“You can figure out the best options without building a display, going out in the field or disrupting service in the store,” Hennessey says. “It can be done [virtually] in multiple ways depending on the objective, the budget, time and normal considerations.”
Hardy says InContext sends participating consumers on simulated “missions” in virtual stores and tracks their behavior, what products they pick up and how long it takes them to find things. He says there is a “very high degree” of accuracy between simulations and real world results.
Retailers can even use visual attention analysis with heat mapping to understand how changes in the virtual store affect where shoppers look in the real world. InContext users gain access to custom indicators and learn exactly how to optimize their spaces.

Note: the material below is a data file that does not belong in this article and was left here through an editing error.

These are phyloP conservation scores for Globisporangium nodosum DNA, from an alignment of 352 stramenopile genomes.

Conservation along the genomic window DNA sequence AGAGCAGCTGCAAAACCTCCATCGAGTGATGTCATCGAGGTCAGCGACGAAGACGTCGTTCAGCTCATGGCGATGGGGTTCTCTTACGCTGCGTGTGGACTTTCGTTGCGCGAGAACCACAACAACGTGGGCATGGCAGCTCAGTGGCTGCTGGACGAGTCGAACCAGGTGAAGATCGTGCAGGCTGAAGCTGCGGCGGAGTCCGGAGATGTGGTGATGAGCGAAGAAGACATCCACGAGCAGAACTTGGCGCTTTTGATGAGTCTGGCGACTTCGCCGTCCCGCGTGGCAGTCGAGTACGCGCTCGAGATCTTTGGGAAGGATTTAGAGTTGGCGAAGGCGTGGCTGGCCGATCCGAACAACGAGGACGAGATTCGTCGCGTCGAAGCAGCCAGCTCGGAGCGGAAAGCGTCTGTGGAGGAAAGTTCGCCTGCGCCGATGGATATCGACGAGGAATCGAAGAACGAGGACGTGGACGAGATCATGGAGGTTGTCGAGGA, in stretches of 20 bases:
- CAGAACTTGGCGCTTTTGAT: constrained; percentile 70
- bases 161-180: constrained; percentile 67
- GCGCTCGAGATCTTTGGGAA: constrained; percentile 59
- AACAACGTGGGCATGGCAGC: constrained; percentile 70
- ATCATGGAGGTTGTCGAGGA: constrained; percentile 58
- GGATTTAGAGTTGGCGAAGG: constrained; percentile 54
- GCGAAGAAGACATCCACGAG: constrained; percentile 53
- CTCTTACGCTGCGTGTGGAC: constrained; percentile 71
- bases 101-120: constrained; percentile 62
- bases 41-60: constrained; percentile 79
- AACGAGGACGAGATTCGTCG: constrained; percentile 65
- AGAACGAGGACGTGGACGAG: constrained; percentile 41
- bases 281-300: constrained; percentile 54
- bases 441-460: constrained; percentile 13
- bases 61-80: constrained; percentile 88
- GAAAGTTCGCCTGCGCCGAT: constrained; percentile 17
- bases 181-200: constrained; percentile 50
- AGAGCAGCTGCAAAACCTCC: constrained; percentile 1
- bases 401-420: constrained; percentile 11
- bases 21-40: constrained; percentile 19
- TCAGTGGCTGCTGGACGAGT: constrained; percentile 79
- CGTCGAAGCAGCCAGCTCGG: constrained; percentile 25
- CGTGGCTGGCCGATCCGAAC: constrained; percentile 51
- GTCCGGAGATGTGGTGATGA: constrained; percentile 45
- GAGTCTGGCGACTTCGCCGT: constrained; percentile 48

“We marry the attitudes and behaviors together,” Hardy says. “And the correlation between virtual store and physical store sales is about nine-tenths or higher, depending on category.”
Bridging the gap
While brands are already testing VR for business applications, it can also be used with consumers to bridge the gap between physical and digital spaces. Consumers can virtually walk through a store by using goggles from the comfort of their own home, or they can use kiosks to tap the virtual world while in a store.
Hennessey envisions a virtual shopping scenario where, instead of going to Amazon and flipping through a list of products, a consumer may “walk” through a store from the comfort of their living room. Retailers will be able to individually customize these experiences to consumers’ tastes and preferences: A person interested in camping equipment might be able to walk through a campsite staged with items like stoves, tents, sleeping bags and lanterns.